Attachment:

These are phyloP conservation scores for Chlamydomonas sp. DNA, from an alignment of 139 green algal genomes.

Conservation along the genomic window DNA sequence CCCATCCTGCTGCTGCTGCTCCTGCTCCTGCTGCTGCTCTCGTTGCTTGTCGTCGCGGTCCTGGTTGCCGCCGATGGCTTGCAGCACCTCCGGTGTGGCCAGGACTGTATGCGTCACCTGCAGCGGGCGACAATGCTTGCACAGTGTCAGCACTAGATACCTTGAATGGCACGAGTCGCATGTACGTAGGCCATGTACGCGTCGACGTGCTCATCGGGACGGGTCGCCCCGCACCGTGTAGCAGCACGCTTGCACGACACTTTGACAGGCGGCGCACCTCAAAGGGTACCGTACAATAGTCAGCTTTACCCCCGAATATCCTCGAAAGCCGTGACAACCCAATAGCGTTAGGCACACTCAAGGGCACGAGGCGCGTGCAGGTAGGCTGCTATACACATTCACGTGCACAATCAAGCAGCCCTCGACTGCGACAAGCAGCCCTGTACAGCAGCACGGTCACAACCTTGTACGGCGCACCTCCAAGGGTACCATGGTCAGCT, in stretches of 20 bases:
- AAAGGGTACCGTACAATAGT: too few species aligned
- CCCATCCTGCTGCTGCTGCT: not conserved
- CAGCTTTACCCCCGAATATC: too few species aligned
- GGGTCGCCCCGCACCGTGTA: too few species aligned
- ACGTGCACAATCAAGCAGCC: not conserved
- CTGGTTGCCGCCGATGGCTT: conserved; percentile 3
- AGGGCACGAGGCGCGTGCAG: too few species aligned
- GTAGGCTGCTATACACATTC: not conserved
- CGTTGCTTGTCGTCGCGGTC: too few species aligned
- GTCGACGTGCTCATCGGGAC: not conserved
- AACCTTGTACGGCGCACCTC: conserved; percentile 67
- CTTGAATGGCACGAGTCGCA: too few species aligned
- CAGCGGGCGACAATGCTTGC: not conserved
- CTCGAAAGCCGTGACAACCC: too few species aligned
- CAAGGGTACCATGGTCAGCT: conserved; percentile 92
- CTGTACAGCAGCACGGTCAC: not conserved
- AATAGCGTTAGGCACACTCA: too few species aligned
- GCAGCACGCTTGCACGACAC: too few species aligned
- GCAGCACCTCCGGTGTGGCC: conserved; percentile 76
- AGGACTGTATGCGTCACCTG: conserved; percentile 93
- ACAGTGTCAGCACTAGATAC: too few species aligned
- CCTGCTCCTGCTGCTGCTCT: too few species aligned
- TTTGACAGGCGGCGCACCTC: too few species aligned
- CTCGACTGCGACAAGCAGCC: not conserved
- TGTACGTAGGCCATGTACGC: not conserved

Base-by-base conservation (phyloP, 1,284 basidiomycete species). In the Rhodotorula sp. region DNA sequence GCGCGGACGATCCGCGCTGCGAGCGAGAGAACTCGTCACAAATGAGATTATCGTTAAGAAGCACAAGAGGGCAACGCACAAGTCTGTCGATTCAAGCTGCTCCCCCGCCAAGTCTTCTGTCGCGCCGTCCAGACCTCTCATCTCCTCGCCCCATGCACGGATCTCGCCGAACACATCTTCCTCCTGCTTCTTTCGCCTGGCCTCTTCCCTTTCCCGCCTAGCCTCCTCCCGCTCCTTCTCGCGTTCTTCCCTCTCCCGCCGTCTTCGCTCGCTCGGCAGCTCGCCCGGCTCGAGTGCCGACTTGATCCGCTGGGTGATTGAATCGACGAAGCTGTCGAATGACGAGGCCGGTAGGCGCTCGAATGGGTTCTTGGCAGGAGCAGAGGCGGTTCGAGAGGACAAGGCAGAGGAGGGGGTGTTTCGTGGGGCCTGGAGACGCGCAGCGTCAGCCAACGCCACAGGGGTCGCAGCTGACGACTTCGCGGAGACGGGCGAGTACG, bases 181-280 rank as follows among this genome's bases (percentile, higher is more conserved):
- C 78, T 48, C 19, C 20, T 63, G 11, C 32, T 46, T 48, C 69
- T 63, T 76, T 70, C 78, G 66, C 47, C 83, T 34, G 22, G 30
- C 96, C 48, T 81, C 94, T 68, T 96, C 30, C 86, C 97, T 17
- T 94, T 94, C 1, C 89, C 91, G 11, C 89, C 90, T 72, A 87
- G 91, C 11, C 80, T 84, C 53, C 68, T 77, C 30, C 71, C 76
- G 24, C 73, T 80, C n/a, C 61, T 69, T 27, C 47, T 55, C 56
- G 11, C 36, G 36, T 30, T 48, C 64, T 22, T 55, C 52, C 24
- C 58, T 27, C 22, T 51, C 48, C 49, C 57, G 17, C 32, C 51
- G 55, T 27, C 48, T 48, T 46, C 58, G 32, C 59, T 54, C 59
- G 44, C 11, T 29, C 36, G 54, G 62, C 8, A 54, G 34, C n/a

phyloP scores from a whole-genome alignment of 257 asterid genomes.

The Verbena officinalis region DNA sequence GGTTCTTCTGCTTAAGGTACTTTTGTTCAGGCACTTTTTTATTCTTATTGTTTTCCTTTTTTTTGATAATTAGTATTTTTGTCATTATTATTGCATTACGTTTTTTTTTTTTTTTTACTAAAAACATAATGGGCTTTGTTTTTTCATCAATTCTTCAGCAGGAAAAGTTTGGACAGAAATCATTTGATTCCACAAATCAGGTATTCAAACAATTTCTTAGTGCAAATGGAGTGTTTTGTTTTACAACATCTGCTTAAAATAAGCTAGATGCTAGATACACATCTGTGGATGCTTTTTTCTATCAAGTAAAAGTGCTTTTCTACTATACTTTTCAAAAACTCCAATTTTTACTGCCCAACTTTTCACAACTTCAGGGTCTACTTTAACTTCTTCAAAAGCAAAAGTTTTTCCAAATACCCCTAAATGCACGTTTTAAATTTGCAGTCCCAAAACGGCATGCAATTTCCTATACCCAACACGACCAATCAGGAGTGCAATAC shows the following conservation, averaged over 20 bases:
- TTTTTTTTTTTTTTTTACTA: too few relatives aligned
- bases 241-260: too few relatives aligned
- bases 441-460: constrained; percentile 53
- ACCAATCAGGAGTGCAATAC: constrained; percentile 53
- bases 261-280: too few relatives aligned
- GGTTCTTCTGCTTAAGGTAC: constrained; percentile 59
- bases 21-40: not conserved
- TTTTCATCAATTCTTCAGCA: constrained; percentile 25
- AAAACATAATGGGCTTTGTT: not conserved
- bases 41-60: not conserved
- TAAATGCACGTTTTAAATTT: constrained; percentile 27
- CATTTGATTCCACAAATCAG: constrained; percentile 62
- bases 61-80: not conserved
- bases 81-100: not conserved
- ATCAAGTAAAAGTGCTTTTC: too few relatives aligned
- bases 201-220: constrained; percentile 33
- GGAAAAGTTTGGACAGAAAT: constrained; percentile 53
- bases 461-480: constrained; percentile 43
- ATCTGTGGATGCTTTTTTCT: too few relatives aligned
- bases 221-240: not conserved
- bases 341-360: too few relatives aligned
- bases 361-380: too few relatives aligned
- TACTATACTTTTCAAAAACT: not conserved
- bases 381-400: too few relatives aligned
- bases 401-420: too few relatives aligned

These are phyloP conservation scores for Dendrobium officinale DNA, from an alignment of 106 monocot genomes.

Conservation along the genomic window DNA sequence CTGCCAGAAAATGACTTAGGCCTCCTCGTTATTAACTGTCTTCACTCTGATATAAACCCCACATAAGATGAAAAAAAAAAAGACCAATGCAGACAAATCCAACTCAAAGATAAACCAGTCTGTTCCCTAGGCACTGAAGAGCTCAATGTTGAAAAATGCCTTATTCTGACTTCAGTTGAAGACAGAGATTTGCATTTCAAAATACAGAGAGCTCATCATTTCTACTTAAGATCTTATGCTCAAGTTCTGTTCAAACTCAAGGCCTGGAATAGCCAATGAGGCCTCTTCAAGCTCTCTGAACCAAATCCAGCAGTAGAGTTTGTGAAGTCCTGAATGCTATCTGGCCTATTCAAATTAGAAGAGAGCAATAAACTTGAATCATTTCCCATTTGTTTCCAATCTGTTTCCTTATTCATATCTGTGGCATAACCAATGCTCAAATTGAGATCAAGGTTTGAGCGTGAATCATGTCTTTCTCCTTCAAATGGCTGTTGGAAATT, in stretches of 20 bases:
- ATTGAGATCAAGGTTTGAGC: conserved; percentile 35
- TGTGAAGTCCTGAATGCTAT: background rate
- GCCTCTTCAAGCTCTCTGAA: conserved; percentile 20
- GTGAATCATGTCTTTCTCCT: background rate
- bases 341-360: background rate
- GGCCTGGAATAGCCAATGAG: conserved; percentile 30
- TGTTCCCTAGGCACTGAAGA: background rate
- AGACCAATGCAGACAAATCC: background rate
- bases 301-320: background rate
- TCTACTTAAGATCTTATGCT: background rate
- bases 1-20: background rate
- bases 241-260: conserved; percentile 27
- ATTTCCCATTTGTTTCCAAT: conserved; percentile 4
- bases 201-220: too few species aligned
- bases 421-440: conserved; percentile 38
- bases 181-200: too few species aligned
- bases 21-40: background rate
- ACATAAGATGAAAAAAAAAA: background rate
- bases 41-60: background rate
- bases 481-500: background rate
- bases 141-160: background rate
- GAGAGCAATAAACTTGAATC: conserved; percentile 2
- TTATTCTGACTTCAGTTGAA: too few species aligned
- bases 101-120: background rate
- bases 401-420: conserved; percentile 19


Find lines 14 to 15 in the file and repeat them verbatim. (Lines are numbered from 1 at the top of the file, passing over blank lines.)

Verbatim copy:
- CTTGAATGGCACGAGTCGCA: too few species aligned
- CAGCGGGCGACAATGCTTGC: not conserved